Photo/Illutration Yoshimune Shinohara shows a cap he wore when he was a member of the former Imperial Japanese Navy while speaking about his wartime experiences in Mito, Ibaraki Prefecture, on Aug. 15. (Hiroaki Takeda)

MITO--A former Imperial Japanese Navy member held by the former Soviet Union is being reminded of his plight amid the Russian invasion of Ukraine and the 77th anniversary of the end of World War II. 

Yoshimune Shinohara, 93, who lives in Mito, Ibaraki Prefecture, said he recalls his bitter experiences when hearing about Ukrainians who have no choice but to immigrate to Russia.

In addition, the current war also reminds him of Japan’s invasion of China in the 1930s, which led to the Pacific War.

Shinohara spoke for roughly an hour about his wartime experiences in front of about 80 people at a gathering organized by Mito city on Aug. 15.

Shinohara was born in the village of Watari in the prefecture, which is now Mito’s Watari district. He volunteered to join the Imperial Japanese Navy in August 1944 when he was 15, and became a pilot trainee.

“Soldiers were decorated for killing people and carrying out suicide missions,” he told the audience. “This 15-year-old boy knew nothing about the reality of the war or the genuine fear of death. He believed that it was an honor to die for his country.”

Shinohara was dispatched to an Imperial Japanese Navy base on the Korean Peninsula in February 1945. He saw off fellow pilots leaving for kamikaze suicide missions while waiting his turn.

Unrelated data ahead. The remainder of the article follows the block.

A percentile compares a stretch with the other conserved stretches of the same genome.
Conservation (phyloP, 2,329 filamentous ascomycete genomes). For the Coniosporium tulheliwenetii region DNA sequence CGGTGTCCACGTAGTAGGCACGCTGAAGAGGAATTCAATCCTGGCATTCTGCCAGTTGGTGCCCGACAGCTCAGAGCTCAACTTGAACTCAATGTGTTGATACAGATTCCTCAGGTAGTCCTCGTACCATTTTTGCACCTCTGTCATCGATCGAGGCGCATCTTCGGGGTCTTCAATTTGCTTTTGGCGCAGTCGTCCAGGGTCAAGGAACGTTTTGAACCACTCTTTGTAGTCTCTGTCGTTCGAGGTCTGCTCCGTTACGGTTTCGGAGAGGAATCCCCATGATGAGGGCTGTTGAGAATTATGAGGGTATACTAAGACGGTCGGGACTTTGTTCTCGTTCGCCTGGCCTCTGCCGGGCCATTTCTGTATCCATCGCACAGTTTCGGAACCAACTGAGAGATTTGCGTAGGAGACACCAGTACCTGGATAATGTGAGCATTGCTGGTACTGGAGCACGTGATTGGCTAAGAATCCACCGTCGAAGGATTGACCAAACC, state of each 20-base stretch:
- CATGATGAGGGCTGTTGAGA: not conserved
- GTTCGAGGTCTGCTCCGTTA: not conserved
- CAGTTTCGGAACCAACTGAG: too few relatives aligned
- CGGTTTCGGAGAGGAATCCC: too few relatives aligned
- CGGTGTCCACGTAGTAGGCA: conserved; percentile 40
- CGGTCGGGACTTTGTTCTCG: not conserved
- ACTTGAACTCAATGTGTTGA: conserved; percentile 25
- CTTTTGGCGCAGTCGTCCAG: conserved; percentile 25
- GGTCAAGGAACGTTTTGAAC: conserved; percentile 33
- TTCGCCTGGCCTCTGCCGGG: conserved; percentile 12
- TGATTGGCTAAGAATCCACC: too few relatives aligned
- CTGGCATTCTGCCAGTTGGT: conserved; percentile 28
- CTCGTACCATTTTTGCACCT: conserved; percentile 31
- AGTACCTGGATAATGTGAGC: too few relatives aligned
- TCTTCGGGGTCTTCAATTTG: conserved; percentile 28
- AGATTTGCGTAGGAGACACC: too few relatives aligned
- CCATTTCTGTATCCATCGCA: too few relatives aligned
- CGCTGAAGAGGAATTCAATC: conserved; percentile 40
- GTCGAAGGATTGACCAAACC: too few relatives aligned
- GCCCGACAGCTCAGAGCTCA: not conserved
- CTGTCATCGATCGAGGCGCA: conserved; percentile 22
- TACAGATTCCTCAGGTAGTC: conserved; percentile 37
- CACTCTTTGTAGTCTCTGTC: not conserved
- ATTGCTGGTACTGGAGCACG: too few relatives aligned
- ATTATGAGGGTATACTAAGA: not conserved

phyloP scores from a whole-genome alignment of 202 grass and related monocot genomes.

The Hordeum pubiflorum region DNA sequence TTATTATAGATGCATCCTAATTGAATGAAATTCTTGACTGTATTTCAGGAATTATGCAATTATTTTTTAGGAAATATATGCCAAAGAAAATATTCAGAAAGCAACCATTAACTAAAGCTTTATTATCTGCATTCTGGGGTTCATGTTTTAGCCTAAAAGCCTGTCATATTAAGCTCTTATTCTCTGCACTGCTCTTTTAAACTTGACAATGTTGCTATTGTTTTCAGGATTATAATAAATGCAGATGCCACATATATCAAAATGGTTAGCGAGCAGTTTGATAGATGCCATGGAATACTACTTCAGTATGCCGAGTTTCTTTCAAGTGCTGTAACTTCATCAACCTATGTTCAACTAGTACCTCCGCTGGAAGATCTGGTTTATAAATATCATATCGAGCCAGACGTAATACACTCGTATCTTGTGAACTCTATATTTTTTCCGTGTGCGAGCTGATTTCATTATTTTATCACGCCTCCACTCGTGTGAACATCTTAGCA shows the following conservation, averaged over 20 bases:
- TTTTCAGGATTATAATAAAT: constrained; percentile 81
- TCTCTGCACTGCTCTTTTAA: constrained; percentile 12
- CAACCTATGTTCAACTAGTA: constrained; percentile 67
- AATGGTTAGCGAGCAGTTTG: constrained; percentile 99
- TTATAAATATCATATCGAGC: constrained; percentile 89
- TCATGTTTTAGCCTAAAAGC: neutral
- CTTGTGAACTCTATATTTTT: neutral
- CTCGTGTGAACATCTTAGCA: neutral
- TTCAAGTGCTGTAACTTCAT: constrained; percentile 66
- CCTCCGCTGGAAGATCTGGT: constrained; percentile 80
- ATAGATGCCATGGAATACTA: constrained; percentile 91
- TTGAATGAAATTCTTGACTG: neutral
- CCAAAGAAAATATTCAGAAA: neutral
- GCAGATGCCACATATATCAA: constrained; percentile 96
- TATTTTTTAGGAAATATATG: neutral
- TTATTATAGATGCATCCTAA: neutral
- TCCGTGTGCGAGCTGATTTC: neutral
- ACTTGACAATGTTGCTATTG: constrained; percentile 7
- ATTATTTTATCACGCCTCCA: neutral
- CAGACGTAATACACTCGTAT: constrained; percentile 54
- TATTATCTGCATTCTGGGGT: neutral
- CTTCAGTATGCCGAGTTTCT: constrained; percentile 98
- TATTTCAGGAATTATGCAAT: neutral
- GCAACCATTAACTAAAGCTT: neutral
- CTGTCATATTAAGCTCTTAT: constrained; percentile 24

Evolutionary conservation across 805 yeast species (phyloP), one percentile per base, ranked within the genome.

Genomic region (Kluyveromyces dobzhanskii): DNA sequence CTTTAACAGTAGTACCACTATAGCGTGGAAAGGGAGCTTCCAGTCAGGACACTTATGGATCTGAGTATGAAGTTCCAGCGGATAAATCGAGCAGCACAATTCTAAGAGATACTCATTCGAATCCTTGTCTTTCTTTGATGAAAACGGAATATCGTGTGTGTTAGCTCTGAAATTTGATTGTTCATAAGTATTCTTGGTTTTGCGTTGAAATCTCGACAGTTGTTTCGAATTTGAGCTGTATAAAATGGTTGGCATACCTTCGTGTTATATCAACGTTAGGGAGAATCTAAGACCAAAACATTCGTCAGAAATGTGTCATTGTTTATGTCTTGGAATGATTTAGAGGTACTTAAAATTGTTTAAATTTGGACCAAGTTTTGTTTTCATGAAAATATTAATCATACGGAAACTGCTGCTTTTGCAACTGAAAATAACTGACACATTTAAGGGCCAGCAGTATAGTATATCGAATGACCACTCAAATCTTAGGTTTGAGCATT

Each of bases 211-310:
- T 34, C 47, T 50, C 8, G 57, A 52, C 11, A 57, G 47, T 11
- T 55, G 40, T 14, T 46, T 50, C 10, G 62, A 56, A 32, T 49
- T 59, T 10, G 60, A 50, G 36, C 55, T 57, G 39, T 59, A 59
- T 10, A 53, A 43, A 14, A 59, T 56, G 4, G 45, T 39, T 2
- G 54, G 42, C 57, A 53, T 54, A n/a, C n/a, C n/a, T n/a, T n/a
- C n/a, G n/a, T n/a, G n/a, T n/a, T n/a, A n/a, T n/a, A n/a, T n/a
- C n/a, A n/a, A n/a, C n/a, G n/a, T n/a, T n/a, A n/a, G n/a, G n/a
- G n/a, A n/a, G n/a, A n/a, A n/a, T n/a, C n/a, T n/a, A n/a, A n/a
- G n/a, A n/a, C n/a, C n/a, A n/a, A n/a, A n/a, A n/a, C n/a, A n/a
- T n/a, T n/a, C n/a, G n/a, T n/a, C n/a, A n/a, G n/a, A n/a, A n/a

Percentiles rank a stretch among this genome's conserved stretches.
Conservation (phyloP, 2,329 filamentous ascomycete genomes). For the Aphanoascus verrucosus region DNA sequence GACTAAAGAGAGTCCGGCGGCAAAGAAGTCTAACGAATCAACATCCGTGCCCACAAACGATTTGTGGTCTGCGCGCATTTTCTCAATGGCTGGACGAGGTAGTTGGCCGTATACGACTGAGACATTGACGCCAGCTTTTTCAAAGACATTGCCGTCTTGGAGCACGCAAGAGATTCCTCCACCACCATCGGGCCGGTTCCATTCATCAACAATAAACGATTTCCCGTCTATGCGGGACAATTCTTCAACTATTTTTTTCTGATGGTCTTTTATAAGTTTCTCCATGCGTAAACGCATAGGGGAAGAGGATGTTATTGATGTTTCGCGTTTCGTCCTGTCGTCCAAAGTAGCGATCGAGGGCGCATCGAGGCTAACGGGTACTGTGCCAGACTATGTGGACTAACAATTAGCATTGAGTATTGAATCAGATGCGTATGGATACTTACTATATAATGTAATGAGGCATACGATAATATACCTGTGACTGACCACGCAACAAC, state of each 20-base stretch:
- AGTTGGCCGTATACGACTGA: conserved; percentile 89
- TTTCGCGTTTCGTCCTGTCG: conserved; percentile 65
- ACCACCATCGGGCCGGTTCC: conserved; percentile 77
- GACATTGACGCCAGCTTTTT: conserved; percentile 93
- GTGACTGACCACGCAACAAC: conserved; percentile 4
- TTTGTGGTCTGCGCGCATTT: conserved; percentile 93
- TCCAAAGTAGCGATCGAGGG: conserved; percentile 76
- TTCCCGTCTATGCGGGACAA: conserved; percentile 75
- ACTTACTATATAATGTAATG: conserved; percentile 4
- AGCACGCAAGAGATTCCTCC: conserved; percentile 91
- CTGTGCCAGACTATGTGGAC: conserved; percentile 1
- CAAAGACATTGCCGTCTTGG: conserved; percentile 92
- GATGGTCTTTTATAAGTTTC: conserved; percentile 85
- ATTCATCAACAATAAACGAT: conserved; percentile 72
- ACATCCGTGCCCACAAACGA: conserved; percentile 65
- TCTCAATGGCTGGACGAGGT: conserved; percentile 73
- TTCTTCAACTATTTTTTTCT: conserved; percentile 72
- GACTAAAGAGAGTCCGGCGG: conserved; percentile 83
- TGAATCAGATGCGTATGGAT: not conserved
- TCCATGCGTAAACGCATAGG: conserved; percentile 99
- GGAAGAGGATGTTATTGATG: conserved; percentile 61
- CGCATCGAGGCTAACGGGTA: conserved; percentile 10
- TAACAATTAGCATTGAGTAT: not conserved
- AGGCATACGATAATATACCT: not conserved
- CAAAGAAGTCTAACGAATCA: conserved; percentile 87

The war ended before he was called for a suicide mission. He learned about Japan’s surrender on Aug. 15, 1945, while he was conducting maintenance on a Zero fighter.

That was all he could tell the audience. He ran out of time to share the rest of his story.

After the war ended, Shinohara was detained by the Soviet Union and sent to an internment camp in a Moscow suburb.

He was forced to do hard labor outdoors even in the winter as the temperatures dropped to nearly 30 degrees below freezing.

Walking through knee-deep snow, he worked for eight hours a day cutting down trees into roughly 2-meter logs with another internee and piling them up.

The detainees were given only black bread and thin soup at mealtimes. Sometimes, they were provided these bare meals only once every two days.

The detainees would consume the ashes of burned logs as a substitute for medicine as they became all skin and bones after falling ill or suffering from malnutrition.

Shinohara said he saw many fellow internees die after growing weak.

He would try to bury the bodies himself but had to leave them in the snow during the winter because he couldn’t dig a hole in the frozen ground with a pickax.

“I’ll bury you properly in the spring,” Shinohara would tell them.

He said other detainees would strip the dead of their clothing to avoid having anything useful go to waste.

After the end of World War II, the Soviet Union detained about 575,000 Japanese military personnel and civilian workers and 55,000 of them died before returning to Japan, according to the health ministry’s estimate.

Shinohara began sharing his experiences three years ago because he wanted to tell those who have not experienced war that he and others back then did not realize the preciousness of their lives and were even willing to stage suicide missions.

The Japanese government is considering increasing its defense budget following the Russian invasion of Ukraine.

Shinohara said he had one more thing he wanted to tell the audience on Aug. 15.

“We chose the path of renouncing the use of force to prevent any more war casualties,” he said. “We haven’t waged war for 77 years. That’s what Japan should be proud of. What should we do to continue on this path?”